So, what is the right thing to do if you find yourself unexpectedly in the water? Well, if do you find yourself suddenly immersed in cold water, your instincts will kick in: you’ll want to swim and you’ll want to panic.
1. Fight your instinct to panic or swim hard
2. Lean back in the water to keep your airway clear
3. Push your stomach up, extending your arms and legs
4. Gently move your hands and feet to help you float
5. In 60 – 90 seconds you’ll be able to control your breathing
Pretty simple advice, but it could save your life! Just 1% of those surveyed knew this stuff, so it’s important to spread the word.
Why is it so important? Professor of Human and Applied Physiology at England’s University of Portsmouth Mike Tipton explains:
“Our instinctive response to sudden immersion in cold water – gasping, thrashing and swimming hard – is potentially a killer,” Professor Tipton said,
“It increases chances of water entering your lungs, increases the strain on your heart, cools the skin further and lets air escape from any clothing, which then reduces buoyancy.”
This lifeguard demonstrates the floating technique in step 4.
“It was a bit of an eye-opener,” the lifeguard said, “I was surprised at how quickly I became tired from acting distressed, flailing and thrashing in the water.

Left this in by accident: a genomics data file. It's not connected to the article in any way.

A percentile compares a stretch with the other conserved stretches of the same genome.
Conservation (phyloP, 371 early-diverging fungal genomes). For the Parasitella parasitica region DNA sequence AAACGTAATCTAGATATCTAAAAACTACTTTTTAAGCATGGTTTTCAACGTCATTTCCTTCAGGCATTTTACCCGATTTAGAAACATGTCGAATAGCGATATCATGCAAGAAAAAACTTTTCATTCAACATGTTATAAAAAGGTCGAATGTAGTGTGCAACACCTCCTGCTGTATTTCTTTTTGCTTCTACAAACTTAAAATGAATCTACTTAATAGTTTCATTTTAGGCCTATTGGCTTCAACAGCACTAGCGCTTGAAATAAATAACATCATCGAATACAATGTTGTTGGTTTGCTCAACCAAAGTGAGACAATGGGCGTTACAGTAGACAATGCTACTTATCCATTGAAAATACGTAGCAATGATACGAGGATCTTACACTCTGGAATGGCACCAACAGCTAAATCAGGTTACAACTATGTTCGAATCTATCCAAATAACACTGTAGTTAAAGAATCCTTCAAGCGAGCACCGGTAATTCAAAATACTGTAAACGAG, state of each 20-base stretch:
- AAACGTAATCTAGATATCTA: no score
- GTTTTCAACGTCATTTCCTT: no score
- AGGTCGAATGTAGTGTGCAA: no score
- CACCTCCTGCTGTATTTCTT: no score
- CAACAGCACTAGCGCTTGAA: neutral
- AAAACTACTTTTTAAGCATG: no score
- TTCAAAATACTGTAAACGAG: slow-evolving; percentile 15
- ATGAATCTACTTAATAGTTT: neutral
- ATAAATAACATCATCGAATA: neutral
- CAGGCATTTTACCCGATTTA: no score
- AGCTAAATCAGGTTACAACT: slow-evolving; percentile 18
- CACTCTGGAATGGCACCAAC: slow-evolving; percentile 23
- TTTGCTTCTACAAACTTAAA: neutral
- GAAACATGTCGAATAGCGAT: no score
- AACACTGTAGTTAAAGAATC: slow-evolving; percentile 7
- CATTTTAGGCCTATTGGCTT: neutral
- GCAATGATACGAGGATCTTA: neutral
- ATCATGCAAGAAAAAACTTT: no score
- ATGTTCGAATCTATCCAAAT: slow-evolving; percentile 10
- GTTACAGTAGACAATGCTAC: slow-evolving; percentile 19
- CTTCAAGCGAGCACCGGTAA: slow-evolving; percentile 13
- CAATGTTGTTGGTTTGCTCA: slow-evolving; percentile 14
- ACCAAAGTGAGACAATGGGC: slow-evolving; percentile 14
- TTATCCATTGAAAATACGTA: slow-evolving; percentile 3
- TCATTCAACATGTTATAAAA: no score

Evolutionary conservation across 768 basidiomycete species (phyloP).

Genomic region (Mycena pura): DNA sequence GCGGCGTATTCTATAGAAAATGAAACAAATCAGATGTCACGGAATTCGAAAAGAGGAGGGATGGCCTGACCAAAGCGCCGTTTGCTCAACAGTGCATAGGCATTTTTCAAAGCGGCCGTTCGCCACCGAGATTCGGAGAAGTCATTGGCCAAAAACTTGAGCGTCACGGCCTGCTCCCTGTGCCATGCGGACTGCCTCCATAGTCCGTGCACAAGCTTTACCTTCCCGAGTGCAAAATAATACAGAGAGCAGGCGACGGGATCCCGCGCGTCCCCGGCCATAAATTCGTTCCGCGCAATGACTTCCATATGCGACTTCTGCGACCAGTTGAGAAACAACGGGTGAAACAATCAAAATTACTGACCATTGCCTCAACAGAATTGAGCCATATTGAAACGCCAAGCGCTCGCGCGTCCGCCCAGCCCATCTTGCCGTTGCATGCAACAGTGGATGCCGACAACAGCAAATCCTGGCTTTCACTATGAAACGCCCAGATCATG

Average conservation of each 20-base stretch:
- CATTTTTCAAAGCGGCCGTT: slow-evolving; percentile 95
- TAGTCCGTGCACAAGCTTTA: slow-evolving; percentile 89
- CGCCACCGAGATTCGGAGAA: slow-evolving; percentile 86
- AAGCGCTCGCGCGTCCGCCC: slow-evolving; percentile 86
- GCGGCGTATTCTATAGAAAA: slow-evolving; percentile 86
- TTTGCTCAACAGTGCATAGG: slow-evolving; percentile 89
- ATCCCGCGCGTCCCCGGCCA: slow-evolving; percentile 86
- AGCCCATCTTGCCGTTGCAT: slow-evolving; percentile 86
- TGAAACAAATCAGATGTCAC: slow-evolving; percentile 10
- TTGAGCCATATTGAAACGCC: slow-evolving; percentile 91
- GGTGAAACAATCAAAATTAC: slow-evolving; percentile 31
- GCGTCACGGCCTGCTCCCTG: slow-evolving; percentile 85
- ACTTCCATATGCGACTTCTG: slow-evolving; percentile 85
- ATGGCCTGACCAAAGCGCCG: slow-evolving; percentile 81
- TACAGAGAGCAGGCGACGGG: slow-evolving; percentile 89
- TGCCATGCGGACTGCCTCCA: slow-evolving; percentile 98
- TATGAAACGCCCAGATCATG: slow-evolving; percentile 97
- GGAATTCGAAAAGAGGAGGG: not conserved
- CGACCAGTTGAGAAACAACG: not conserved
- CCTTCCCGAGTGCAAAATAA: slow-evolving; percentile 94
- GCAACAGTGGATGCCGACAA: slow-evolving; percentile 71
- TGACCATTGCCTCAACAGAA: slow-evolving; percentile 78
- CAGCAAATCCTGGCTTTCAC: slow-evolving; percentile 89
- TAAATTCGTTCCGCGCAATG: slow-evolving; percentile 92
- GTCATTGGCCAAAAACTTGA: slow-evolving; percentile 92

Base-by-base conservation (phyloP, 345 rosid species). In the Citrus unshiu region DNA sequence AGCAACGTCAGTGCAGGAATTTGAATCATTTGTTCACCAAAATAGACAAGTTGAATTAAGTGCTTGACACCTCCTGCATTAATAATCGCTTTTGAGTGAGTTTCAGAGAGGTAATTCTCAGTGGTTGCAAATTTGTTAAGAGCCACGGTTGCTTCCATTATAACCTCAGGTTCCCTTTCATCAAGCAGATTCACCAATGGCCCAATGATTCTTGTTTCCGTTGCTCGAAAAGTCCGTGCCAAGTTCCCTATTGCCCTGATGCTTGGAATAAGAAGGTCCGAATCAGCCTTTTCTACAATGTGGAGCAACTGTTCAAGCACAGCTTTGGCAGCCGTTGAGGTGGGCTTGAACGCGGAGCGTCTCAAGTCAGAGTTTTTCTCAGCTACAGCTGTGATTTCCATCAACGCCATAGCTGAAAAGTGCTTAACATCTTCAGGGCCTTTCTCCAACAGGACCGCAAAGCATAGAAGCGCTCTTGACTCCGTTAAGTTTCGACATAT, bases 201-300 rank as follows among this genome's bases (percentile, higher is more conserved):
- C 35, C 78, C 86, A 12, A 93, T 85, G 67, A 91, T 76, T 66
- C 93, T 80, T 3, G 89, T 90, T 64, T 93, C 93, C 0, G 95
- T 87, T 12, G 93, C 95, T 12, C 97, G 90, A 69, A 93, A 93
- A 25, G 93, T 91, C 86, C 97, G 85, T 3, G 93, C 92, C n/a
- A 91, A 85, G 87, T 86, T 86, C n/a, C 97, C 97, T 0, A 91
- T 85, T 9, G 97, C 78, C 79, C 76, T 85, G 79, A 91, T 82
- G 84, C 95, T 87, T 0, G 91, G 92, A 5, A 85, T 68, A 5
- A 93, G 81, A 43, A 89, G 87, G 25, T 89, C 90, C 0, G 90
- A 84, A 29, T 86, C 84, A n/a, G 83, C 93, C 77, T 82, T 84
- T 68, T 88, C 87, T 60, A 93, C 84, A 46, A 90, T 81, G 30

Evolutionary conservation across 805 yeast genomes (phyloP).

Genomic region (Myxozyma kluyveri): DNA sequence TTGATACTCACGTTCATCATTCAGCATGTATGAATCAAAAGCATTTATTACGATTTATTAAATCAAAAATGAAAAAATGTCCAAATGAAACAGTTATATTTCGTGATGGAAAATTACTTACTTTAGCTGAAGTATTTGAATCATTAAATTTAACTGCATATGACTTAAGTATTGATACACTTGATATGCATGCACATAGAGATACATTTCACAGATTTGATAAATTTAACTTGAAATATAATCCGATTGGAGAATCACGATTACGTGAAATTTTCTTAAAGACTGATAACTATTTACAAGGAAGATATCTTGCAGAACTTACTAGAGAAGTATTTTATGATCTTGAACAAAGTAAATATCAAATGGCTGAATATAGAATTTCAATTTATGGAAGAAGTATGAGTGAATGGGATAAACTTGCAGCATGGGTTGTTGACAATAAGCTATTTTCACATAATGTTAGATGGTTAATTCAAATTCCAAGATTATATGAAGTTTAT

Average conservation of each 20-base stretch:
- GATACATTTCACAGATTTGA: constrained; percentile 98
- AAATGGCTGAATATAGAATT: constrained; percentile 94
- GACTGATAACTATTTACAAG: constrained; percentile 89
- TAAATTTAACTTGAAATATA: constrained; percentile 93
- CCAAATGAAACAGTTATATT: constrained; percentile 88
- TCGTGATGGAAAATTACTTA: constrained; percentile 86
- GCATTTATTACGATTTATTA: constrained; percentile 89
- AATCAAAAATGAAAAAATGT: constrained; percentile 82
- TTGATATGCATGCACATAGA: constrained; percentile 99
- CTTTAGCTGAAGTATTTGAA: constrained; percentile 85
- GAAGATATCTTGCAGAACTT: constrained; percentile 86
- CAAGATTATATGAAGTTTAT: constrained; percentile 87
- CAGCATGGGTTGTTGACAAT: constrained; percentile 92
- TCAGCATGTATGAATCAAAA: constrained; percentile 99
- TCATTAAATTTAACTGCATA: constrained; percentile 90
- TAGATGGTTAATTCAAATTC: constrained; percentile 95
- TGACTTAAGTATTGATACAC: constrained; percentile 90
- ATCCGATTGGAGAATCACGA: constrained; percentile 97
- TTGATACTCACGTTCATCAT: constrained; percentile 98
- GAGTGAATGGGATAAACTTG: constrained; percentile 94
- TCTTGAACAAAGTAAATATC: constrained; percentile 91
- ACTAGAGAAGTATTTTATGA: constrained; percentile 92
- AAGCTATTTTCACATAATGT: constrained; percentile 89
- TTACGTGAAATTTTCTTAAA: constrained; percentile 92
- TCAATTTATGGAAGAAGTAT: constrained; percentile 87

“This was in a pool; in a real-life emergency in any open waters, panicking would wear you out even more, which is why it is so important to stay calm.”
He added, “Remember, if you do find yourself in trouble, panicking will only exacerbate your situation. Fight your instinct to panic and swim hard. Instead, relax and float until you have overcome the effects of cold water shock and regained control of your breathing.
“Then you can decide your next move – whether that’s swimming to safety or calling for help.”
It’s called the ‘Float to Live’ technique and it could save your life!
Don’t forget to SHARE to spread awareness and let us know your thoughts in the COMMENTS!